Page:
Health Fads Example #1: Not exercising, yet thinking it’s ok because of your “superior” diet.I have a relative who’s a true example of that. He puts like 15 different ingredients in his salad. All those different seeds, the greens, the lemon, the olive oil, what an “antioxidant bomb!” He’s so proud of his healthy eating, he often brags that “noone eats as healthy as him.” And yet he doesn’t exercise. He’s overweight, and when I asked him to perform a squat, he actually couldn’t. He has mobility issues. And he’s weak. Of course, he can’t do a push-up. Did I say he doesn’t exercise? Yet he considers himself to even be a teacher of healthy living. One day he said, he wished his father was still alive, so he could teach him all the things he’s learned about health! Again, did I say he doesn’t exercise? Do you know that exercise, can, e.g., drop your heart disease risk by almost half? And it also helps with cancer, diabetes, depression, and weight management, just to name a few? I’m not saying that to underestimate diet. Diet is important. But there are limits to what diet can do. Diet has reached a level where we see it as a health “god.” And if you think “god” is on your side, then why do the other things you know are healthy – like exercise? You feel you’re covered!
If only we ate the right foods, we’d live forever!That’s what my relative says. Ok, this is the last time I’m gonna ask this: Did I say he doesn’t exercise? I honestly don’t see how he’ll live a prolonged, energetic life without exercise (unless he has amazing genes.) But let’s move on…
Health Fads Example #2: Taking unprescribed supplements because you *think* they’ll help.They’re advertised. They’re marketed. They’re hyped. But do they work? Do they offer any health benefits? Now let me clarify. If the doctor told you to, e.g., take Vitamin D because your blood test just showed a deficiency, then by all means, take your Vitamin D. If you’re pregnant, take your vitamins. But if you buy supplements because you *think* or assume they’ll help, I want to encourage you to question your assumptions. I’ll offer two examples. The first one is fish oil. The Washington Post recently ran a story about the 1.2 billion fish oil industry:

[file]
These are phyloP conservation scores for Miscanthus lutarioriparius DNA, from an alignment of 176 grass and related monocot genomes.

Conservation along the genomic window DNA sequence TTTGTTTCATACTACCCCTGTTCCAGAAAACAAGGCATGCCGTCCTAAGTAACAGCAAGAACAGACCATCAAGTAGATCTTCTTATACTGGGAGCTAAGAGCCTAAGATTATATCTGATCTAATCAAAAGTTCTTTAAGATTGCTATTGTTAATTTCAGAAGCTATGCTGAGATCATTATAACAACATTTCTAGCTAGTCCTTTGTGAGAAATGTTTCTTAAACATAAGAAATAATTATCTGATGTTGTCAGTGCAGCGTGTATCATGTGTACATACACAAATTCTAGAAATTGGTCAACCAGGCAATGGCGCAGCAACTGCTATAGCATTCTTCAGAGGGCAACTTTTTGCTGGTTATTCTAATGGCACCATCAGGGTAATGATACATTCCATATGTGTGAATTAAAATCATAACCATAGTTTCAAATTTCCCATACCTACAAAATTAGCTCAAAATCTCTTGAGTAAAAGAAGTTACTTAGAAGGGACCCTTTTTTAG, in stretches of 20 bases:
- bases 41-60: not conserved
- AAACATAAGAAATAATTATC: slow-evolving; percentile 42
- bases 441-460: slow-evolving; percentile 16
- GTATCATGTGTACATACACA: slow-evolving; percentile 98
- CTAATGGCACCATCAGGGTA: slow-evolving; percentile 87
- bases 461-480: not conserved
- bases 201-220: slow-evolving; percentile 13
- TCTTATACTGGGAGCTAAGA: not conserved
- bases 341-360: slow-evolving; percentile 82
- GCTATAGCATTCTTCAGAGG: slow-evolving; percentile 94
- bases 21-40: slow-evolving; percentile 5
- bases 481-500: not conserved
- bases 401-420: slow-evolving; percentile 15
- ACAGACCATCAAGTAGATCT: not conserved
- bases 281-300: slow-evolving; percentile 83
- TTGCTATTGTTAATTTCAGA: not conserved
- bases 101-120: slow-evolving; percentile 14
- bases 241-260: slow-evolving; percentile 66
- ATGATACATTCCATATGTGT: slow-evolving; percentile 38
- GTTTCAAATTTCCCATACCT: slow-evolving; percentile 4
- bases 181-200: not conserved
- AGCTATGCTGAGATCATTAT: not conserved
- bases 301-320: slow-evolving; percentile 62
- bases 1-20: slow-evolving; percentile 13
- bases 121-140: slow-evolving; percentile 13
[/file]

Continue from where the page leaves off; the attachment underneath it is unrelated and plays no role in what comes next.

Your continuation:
People in the United States spend about $1.2 billion annually for fish oil pills and related supplements even though the vast majority of research published recently in major journals provides no evidence of a health benefit.The second example is Vitamin C. We all know Vitamin C protects from colds, right? But does it really help? Dr. Anna from the Imaginarium did the research. Apparently, Vitamin C does provide some help in recovering faster from colds. However, that help is not significant and may come with drawbacks:
The common-cold-vitamin C-meta study included 11 306 participants, which is a very large number. 598 of these were athletes. The meta-analysis people found that the cold duration was shortened by 8 % for adults and around 14 % for children. This is hardly relevant since the common cold rarely exceeds a week (when this treatment would be effective). If a cold lasts a week, 8 % represents about 14 hours for an adult. […] To achieve this effect a persistent intake of high-dose vitamin C is required. This might not go so well with the rest of your body. Yes vitamin C is a water-soluble vitamin so most of it is peed out but you will get an overdose effect such as nausea and diarrhea.On top of it, Vitamin C does not lower your chances from getting a cold. Bummer! Not what you think it’d do, right?